The 27th United Nations Climate Change Conference of Parties (COP27) is currently underway in Sharm El-Sheikh, Egypt, with an estimated 5,000 delegates in attendance, including 120 world leaders, climate activists, and youth representatives.
For the 27th time, world leaders at COP27 are sharing more plans towards mitigating climate change disasters as well as outlining a road map for keeping the earth at a temperature of below 2 degrees. Alongside other global leaders, African leaders are expected to negotiate for just and equitable funding for climate mitigation through an African lens.
COP27, therefore, represent a crucial opportunity for Africans to make serious demands reflecting Africa’s multitudes of climate change-related challenges. Although climate change is a global phenomenon, Africa is disproportionately affected by it – even though it is responsible for a mere 2-3% of greenhouse emissions. With recent disasters ranging from hunger and famine in Madagascar to this year’s flood that displaced 1.4 million people in Nigeria, Africa is grossly unprepared.
A recent report by the World Meteorological Organisation shows East Africa has suffered below average rainfall for four consecutive wet seasons – the longest in 40 years. As a result of persistent drought and other compounding factors, an estimated 18.4 to 19.3 million people across the region were faced with food crisis or worse levels of acute food insecurity.
Hence, humanitarian agencies are warning that another below-average rainy season will likely result in crop failure and further exacerbate the food insecurity situations in Kenya, Somalia, and Ethiopia. Similarly, the report reveals the Southern Africa region suffered a series of cyclones at the start of the year, with Madagascar being the hardest hit with torrential rain and devastating floods.
COP27 is not just the fifth COP happening in Africa. Rather it is tagged as the “African Cop”. Hence, Africa need to be strategic in its negotiations at the Conference. That is to say, beyond the euphoria around COP27 taking place in Africa, the most important question remains whether or not Africa’s climate needs will be high up on COP27’s agenda?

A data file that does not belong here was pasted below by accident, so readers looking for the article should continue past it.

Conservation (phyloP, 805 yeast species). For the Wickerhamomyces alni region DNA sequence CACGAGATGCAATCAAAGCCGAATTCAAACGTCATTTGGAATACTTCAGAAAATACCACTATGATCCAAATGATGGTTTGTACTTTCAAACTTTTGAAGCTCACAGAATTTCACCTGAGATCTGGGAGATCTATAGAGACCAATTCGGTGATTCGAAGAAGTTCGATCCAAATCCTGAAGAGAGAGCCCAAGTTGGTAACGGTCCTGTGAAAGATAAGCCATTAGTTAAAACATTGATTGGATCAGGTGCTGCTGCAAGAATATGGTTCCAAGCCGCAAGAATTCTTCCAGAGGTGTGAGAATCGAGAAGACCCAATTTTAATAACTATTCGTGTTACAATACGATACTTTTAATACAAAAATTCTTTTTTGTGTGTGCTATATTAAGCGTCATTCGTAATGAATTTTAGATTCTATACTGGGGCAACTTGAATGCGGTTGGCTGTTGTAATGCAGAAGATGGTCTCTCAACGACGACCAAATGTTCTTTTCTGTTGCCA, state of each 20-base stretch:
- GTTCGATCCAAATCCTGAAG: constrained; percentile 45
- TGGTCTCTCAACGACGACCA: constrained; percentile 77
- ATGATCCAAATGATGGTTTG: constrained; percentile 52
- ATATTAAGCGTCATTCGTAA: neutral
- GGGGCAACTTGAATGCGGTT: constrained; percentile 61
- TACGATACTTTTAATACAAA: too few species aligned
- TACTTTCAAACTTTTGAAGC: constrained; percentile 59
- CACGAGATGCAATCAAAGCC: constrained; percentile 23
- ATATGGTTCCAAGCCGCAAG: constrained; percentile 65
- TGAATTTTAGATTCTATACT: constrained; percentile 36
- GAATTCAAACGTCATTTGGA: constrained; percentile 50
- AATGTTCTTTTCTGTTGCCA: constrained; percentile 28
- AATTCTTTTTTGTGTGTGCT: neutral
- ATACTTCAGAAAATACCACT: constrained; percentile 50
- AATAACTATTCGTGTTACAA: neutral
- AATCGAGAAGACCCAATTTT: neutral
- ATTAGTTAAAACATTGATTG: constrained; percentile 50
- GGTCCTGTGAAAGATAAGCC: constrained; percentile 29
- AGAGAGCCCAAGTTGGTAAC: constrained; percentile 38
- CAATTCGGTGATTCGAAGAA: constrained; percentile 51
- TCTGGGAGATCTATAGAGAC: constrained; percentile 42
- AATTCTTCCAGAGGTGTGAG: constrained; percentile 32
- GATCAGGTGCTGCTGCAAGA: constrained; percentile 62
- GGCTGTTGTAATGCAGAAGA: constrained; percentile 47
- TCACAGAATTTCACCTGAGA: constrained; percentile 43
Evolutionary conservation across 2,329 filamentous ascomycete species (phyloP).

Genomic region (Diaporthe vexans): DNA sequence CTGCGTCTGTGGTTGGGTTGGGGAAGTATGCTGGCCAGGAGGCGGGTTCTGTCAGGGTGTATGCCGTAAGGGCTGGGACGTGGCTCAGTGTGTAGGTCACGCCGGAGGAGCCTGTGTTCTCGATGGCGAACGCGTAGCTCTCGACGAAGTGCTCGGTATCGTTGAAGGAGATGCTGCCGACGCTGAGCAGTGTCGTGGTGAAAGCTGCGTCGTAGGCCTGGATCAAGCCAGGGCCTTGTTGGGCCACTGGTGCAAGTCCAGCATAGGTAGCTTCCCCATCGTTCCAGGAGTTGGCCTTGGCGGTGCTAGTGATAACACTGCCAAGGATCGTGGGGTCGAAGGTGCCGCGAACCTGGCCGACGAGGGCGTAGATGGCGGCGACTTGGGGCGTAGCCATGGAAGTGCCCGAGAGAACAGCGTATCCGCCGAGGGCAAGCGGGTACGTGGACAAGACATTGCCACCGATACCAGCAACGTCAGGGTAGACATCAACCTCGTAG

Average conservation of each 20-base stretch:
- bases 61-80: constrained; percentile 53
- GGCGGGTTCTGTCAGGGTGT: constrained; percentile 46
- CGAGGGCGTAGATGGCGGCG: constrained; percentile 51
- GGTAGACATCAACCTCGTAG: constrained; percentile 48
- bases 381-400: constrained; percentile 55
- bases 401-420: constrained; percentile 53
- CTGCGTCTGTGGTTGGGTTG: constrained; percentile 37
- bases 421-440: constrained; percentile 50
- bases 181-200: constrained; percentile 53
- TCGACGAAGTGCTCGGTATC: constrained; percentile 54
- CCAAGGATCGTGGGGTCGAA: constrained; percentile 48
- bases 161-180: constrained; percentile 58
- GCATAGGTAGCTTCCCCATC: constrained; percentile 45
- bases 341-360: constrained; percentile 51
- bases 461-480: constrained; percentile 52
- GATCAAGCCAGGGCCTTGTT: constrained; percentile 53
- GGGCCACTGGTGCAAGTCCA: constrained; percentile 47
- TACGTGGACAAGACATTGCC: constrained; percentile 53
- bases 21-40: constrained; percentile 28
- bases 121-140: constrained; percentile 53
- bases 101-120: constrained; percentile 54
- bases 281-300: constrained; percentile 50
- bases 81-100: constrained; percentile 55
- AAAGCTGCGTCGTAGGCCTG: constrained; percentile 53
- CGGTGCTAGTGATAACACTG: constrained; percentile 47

What did COP26 achieve for Africans?
During a 2021 panel discussion by the African Center for Economic Transformation (ACET) and the African Union Development Agency (AUDA-NEPAD) themed; ‘Climate Change: Securing Africa’s Future’, the Glasgow (COP26) Climate Pact was reviewed vis a vis Africa’s progress in mitigating the impacts of climate change. The outcome of the discussion showed a vast margin between Africa’s expectations and reality.
The $100 billion dollars a year pledged by wealthy nations to the Paris Agreement is not enough to offset greenhouse gases and keep the earth below 1.5 degrees. Yet, developed countries have not been able to come through with that commitment, even though the time frame for execution was 2020. Two years behind time, climate financing has to be a priority discussion at COP27.
According to Power Shift Africa, in the last decade, Least Developed countries (LDCs) have spent an average of 14% of their domestic revenue on interest payments, compared with 3.5% in developed countries. This constrains the countries’ ability to invest in public services, climate financing and worsens their credit ratings, making it harder to attract foreign investments.
What does Africa expect from COP27?
Every corner of Africa is filled with climate disasters; the continent is worst hit by carbon dioxide emissions from the developed countries. It is therefore time to demand a roadmap for climate justice. The UN Secretary-General, Antonio Guterres, has said that the fight to defeat climate disasters and to have a liveable planet must be won this decade. COP27 is a reminder of that crucial commitment.
We can’t afford to continue like this. Let the action commence. African countries need to put their money where their mouth is; otherwise, this coming disaster will not spare any of us. Since the superpowers are struggling to fulfil their pledges, Africans must not forget to demand for what is their legitimate right in Sharm El Sheikh.
Abideen Olasupo is a young Nigerian climate justice activist. The views expressed in it are the author’s and do not necessarily reflect African Newspage’s editorial policy.
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